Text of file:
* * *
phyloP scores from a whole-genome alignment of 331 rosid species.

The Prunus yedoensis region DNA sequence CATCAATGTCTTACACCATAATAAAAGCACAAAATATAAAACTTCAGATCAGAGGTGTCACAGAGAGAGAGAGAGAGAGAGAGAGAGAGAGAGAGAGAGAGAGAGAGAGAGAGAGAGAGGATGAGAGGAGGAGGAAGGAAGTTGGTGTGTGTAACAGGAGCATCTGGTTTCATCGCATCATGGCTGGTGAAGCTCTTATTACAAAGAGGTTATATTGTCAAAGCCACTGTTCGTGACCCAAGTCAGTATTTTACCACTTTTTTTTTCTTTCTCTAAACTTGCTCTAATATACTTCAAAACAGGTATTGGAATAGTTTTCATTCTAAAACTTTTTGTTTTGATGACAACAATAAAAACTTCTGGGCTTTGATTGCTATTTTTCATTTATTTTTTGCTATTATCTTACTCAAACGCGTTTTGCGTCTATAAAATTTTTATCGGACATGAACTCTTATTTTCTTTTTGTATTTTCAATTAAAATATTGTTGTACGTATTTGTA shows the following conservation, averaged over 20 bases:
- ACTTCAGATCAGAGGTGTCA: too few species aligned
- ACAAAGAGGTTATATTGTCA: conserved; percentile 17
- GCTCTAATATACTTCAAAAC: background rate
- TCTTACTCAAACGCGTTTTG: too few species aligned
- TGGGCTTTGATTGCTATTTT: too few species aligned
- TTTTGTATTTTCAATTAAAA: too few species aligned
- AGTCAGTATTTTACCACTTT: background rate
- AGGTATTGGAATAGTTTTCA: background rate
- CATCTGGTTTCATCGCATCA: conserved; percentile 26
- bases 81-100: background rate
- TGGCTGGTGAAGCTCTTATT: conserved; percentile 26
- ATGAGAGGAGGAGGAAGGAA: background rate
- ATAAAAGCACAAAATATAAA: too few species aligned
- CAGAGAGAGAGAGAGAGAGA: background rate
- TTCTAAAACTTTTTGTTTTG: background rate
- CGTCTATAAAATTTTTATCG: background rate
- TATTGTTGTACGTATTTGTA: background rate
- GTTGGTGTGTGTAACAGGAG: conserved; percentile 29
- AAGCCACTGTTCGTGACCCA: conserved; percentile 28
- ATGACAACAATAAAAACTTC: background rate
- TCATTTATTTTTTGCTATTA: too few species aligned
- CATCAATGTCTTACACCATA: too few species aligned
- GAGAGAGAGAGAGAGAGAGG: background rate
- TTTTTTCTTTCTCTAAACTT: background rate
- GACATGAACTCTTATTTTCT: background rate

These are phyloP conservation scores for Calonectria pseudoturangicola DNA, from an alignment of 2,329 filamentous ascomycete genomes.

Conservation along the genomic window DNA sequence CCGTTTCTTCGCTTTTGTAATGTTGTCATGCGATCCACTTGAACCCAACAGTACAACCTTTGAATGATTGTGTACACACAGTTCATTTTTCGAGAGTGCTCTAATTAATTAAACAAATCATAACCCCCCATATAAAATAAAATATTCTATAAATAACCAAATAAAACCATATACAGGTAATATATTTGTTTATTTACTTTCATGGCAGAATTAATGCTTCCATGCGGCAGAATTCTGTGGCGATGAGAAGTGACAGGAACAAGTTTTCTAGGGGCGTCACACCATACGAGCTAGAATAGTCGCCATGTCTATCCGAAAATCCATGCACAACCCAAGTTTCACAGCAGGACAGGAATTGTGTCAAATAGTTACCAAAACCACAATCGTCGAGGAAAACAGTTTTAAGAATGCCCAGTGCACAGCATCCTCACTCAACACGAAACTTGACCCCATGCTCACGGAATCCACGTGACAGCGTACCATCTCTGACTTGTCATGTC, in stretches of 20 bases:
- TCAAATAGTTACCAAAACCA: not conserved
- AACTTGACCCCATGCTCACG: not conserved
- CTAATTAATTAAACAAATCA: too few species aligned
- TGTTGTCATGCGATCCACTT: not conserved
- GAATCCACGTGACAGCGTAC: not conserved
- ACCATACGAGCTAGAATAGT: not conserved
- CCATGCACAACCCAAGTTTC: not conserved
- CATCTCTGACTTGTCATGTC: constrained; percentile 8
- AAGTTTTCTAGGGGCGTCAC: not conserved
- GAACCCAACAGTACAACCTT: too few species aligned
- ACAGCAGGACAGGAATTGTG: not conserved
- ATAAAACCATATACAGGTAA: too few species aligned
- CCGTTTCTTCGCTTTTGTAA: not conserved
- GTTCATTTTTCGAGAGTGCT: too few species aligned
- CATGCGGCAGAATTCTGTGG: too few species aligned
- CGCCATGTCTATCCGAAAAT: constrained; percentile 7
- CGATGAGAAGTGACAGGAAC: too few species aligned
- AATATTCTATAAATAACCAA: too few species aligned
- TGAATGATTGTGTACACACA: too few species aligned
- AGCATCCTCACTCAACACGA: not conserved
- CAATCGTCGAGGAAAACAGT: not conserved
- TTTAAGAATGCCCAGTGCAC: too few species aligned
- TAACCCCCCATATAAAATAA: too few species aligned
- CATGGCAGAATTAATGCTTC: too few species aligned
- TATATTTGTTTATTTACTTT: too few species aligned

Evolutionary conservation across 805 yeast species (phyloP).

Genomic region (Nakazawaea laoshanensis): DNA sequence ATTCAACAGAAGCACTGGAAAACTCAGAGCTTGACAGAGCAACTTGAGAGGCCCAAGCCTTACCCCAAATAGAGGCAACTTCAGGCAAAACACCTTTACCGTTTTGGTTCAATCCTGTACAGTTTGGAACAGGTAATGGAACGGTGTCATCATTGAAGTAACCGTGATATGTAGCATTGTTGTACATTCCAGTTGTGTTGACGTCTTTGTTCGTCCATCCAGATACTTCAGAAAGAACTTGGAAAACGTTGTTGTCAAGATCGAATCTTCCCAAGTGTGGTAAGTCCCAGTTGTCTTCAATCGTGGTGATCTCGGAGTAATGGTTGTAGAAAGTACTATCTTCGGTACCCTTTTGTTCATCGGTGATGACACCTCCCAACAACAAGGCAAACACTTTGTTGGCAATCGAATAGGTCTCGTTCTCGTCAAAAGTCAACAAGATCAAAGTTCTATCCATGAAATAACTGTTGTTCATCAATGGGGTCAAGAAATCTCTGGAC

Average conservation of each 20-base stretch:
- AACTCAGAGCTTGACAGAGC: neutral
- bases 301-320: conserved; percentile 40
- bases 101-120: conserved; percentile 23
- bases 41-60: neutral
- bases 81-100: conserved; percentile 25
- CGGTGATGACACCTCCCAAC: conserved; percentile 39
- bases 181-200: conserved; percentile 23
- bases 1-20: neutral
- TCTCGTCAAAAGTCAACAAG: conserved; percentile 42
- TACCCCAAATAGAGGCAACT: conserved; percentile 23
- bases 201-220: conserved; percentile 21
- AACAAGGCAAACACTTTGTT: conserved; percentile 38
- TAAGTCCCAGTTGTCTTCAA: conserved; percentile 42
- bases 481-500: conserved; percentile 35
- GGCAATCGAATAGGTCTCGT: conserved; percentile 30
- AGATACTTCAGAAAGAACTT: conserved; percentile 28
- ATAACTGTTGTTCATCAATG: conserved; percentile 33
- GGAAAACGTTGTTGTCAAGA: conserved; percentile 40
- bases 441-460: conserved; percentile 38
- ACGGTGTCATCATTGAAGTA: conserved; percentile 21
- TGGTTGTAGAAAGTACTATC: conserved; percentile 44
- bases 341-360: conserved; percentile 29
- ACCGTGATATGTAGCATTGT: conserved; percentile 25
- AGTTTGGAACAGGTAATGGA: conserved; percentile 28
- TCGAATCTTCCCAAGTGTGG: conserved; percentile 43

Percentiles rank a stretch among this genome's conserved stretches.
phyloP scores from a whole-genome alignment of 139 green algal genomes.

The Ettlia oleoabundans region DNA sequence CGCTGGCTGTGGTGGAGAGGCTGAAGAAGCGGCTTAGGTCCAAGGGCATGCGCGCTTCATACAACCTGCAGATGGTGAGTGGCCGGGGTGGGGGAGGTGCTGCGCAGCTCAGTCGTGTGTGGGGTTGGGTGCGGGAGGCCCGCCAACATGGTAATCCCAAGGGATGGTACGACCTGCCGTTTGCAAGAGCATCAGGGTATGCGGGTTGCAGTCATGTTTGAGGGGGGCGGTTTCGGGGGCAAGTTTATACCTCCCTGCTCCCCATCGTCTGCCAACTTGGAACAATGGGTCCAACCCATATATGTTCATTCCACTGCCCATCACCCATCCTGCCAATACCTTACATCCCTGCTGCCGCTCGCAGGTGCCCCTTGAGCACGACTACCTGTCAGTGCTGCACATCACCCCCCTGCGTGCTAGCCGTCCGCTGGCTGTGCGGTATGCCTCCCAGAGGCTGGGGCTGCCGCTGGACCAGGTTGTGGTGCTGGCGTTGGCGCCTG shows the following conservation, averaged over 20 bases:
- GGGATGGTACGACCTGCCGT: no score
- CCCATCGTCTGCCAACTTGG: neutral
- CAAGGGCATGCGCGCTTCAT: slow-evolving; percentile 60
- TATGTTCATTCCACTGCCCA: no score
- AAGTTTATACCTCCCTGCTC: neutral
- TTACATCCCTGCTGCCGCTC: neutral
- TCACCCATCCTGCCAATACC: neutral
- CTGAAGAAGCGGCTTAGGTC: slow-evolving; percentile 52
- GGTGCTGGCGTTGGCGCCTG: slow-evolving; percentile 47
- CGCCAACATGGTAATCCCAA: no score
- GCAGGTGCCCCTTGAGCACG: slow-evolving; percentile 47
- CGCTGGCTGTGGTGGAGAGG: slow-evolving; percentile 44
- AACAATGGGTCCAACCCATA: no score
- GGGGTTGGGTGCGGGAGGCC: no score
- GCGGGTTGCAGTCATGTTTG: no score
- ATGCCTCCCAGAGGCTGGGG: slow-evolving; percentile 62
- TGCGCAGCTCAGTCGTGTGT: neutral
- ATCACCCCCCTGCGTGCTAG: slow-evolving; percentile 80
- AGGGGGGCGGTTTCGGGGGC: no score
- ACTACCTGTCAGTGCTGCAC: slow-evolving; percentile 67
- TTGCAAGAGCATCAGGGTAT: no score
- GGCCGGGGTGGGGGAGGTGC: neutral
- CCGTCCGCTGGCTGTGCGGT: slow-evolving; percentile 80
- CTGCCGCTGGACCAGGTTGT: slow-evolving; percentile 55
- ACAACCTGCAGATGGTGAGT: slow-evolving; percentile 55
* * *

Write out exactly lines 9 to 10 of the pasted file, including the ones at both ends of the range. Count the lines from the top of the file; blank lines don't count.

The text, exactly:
- AGTCAGTATTTTACCACTTT: background rate
- AGGTATTGGAATAGTTTTCA: background rate